This day and age, typing is an undeniable core discipline, an inherent advantage. It is further heightened for developers, because good typing is critical to achieving your goal. Any programmer can tell you that one letter, one comma, one hyphen in the wrong place has cost them hours (if not days) of time fixing their code. Read More
A good watch is not just a means of telling time, it is a part of your person, your being, and there is always one you love most. Whether you wear it everyday or not, whether it lives in your nightstand until a special occasion, like a wedding, the perfect watch is a personal symbol of expression.
That said, watches aren’t jewelry. They are the conveyances of transporting time; they are tools. Even with cellphones and tablets everywhere these days, the watch is still eternally appreciated. And the Tudor Heritage Black Bay is an impressively attractive and durable diver’s watch, at a price that falls perfectly between the balance of quality and craftsmanship. Read More
Say Howdy to Mr. Jeff Rogers, a master multidisciplinary designer and illustrator specializing in custom lettering of all shapes and sizes.
He keeps his Brooklyn studio stocked to the brim with paint brushes, pens, markers, and a couple of humongous computers. He creates unique and joyful work for a wide range of smart clients, including Nike, Google, McDonald’s, Conde Nast, Wells Fargo, and Diet Coke, just to name a solid, select few.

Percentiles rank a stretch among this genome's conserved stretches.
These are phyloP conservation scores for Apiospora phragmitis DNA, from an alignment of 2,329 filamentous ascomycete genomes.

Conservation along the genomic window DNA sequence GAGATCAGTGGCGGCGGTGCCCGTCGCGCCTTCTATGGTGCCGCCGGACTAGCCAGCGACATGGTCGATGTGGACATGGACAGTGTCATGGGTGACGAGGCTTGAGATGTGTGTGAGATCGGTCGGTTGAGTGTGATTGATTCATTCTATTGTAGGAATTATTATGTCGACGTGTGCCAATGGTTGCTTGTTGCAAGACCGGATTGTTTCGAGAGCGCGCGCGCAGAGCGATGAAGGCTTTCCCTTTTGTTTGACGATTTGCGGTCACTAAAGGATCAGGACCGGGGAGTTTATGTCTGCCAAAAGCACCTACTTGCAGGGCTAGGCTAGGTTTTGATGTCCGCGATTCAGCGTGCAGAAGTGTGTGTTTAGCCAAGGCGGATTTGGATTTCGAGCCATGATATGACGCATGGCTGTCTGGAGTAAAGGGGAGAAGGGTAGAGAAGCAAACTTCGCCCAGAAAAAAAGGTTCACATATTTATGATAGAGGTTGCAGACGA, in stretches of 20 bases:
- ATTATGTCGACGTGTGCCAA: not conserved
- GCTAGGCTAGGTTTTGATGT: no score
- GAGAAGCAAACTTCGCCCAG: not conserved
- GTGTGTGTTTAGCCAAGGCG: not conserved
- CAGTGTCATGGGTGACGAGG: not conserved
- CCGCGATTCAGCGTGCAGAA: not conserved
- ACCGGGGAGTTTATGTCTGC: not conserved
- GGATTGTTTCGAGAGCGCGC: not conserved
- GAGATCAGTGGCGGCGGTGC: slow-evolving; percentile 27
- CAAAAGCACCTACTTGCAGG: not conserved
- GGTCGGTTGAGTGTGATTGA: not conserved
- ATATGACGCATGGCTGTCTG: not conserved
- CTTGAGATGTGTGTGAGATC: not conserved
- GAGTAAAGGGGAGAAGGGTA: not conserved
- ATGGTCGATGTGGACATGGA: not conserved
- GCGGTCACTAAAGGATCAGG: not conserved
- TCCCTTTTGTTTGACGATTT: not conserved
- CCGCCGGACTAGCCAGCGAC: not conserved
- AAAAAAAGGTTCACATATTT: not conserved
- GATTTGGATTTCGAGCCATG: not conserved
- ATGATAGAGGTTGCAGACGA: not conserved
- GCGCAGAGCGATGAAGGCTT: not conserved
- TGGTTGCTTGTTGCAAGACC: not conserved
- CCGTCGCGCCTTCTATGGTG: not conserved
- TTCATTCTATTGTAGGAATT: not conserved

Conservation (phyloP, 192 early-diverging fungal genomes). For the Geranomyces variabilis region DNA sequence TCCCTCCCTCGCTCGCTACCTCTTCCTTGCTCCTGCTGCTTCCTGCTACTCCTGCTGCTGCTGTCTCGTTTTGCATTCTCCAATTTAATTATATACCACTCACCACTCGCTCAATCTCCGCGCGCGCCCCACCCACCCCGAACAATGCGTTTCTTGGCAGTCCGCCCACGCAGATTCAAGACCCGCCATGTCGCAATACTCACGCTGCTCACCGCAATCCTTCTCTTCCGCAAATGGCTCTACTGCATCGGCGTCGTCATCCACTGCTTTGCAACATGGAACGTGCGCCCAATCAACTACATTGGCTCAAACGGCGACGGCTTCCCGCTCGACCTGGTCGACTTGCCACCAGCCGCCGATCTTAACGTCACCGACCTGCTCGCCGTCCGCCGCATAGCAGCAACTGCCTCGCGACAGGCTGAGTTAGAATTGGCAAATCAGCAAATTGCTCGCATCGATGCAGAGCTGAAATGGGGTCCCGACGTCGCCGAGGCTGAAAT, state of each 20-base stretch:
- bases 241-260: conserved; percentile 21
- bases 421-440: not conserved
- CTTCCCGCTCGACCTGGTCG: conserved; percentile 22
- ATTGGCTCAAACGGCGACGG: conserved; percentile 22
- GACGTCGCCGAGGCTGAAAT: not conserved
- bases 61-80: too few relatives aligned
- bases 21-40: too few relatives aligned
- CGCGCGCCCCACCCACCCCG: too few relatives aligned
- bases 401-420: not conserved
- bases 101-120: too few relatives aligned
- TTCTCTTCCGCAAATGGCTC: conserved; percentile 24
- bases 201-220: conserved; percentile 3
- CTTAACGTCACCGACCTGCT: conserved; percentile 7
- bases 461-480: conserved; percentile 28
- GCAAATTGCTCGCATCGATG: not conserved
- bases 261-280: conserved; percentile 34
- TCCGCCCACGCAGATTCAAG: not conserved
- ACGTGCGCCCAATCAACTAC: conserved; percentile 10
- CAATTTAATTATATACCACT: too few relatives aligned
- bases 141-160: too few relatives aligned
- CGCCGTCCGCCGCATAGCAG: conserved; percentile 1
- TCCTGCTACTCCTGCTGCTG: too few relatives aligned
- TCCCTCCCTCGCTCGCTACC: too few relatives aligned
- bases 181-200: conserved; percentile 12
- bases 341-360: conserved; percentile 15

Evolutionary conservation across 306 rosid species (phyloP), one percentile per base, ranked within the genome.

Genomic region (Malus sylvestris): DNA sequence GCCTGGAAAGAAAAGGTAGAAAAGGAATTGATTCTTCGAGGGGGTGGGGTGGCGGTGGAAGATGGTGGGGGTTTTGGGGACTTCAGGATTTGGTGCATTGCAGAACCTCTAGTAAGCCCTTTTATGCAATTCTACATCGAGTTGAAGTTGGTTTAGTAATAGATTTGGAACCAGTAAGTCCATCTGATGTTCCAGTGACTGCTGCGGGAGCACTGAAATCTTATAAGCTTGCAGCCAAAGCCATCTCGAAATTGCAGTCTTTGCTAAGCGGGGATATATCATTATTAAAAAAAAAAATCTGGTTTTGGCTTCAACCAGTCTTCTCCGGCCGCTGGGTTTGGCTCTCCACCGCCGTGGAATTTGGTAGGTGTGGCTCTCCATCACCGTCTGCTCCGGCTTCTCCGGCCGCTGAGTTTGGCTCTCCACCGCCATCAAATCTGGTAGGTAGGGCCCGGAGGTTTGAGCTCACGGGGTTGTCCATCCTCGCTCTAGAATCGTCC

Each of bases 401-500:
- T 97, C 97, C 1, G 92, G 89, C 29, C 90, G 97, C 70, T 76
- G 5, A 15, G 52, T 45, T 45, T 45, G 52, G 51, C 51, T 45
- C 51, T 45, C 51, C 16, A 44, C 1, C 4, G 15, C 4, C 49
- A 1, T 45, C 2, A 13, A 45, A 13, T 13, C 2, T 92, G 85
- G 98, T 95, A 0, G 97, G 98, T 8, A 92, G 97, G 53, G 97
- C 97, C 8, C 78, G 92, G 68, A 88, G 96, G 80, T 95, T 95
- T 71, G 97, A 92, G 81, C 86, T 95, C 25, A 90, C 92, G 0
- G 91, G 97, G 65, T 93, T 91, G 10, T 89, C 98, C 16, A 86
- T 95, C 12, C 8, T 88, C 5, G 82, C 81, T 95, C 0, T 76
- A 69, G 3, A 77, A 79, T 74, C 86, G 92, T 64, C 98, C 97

Jeff hales from Texas, but lives in Queens, New York with his wife and daughter, and a baby boy on the way. With very busy work and life schedules, we appreciate the time Jeff took to answer our Dumb Questions. Read More
Summer is the season of blockbusters. In essence, design is about busting blocks. Be it web or graphic or illustrative, design is all about the message to the audience, the people. Using outside influence to inspire creative, constructive usability is the sole purpose of design, the heart, if you will.
The fourth installment in our Movies for Designers series is much more than teaching you anything about Design, these films teach something about people — how they behave, what motivates them and how they shape art and culture at the same time they are shaped by it. Read More
How Wifi is Changing the Streets of New York City Forever
Goodbye past, hello future. New York City is a new town these days in many ways. One of which is the new, city-wide wifi. Where once were telephone booths on corners, now there are triangular gigabit internet towers, allowing city citizens to dock, charge, connect and even create on their way to the 6 train.
Earlier this year, the Big Apple started unveiling these modern monoliths dedicated to providing the city streets with fast, unlimited wifi internet. The gestalt pillars stand out like angular bus stops, but give the infrastructure of the lay metropolis a push in the right direction: Progress.
Everyone here at AR Design is either from or has lived in New York City at one point. We found it refreshing from a design, tech-savvy standpoint, as well as a forward-thinking approach, that our once-home will look very different the next time we return. Read More